Books: Escape From Camp 14


ESCAPE FROM CAMP 14, by Blaine Harden. New York, NY: Penguin Group, 2012. X 224 pp. hardcover. ISBN 978-0670023325. Reviewed by CanKor “Human Factor” editor Jack Kim.


For those who disbelieved, and continue to disbelieve, North Korean refugees when they first started trickling in, Shin Dong Hyuk’s story is the mother of them all. Born in a concentration camp, witness to unspeakable horrors, the protagonist of an amazing escape from a country that condemned him even before he was born. The story is, well, far too fantastic. It is unbelievable.

His story has been well documented in the media. After all, the book hit double digits on the amazon.com best seller list. According to Shin, he was born in Camp 14 to inmates of the camp, grew up there, watched his mother and brother executed, and serendipitously managed to escape not only the camp, but the DPRK itself. According to the author, Shin describes nonchalantly every day features of the camp that to those of us fortunate enough to live outside its fences, stir up Holocaust imagery: starvation, public executions, camp guards savagely beating inmates. He describes how snitching became a method of survival, to the point that he reverses previous accounts of his life in the book by admitting that this very snitching led to the execution of his mother and brother. Read the rest of this entry »

National Post: the Significance of North Korea’s Prisoner Amnesty

[DISCLAIMER: The following article by Ross Johnston, entitled “Torture, executions are daily occurrences at North Korea’s ‘rehabilitation’ gulags” and published in the National Post on 3 February 2012 contains a number of factual and interpretive errors when referring to an interview with the Editor-in-Chief of CanKor. For example, Erich Weingartner did not receive North Korean citizenship. He also specified that the link between prison camps and the low incidence of crimes witnessed by foreigners in the late 1990s is purely speculative, and emphasized that prisoner amnesties are common during a change of leaders not only in North but also in South Korea. In neither case would the release of prisoners include those who might pose a threat to the incoming leadership. –CanKor]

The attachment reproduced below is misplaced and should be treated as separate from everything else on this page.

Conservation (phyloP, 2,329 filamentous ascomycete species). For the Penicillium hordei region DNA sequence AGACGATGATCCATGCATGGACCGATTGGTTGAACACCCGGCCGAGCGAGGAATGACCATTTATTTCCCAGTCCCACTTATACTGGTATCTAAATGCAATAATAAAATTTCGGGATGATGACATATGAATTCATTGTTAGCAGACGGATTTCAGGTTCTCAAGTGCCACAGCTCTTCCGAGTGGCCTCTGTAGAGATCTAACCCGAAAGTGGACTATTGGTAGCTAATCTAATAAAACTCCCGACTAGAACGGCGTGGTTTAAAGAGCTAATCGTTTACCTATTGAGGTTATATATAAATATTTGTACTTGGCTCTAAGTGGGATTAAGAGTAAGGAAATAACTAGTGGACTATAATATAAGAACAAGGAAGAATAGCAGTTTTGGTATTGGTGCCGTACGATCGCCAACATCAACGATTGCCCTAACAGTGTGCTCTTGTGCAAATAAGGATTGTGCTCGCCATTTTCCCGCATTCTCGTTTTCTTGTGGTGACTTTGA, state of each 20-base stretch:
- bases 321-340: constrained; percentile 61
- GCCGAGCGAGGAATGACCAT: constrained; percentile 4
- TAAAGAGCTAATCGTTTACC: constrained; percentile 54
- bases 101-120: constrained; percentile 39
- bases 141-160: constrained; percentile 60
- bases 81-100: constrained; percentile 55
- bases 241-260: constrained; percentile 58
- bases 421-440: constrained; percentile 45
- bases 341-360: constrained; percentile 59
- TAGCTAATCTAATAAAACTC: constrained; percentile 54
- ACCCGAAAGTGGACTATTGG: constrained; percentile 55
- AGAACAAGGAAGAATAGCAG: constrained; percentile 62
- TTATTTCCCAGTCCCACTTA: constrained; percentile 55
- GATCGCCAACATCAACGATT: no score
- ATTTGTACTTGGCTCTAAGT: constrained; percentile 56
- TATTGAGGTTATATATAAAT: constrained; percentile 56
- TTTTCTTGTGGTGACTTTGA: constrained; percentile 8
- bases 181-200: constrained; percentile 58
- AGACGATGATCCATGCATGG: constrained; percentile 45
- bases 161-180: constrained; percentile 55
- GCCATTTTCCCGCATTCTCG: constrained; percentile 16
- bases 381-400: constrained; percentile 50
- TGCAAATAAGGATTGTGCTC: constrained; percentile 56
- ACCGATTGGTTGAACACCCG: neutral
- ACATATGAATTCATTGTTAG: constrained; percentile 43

Shin Sook-ja was imprisoned in a North Korean labour camp along with her daughters, Oh Hyewon and Oh Gyuwon, after her husband managed to flee the country. She and the girls were then forced to pose for this fake family portrait, which was sent to her husband as evidence of their capture. (Amnesty International)

Shin Dong-hyuk was born in Kwanliso 14, a “rehabilitation” camp 72 kilometres north of Pyongyang, North Korea.

For 23 years he knew only pain, hunger and despair, and like all prisoners was forced to witness the daily executions.

Even so, life was not without its hard-won, if shocking pleasures.

“One lucky day, I discovered some kernels of corn in a small pile of cow dung,” he said in a report released by Amnesty International in May.

“I picked them up and cleaned them with my sleeve before eating.”

Mr. Shin was one of about 200,000 prisoners held in five known prison camps scattered across the country.

These modern gulags include Kwanliso (Korean for prison camp) 15 at Yodok, 128 kilometres east of Pyongyang. With 50,000 political prisoners, it is one of the most rapidly growing camps in North Korea covering five valleys and approximately 146 square kilometres. (Inside Pyongyang’s Gulags view PDF)

For decades, the Pyongyang government has repeatedly denied the existence of the camps — though they show up on satellite maps. But there is little doubt about their purpose: It is to reform enemies of the state through a regime of hard labour and relentless propaganda. Read the rest of this entry »

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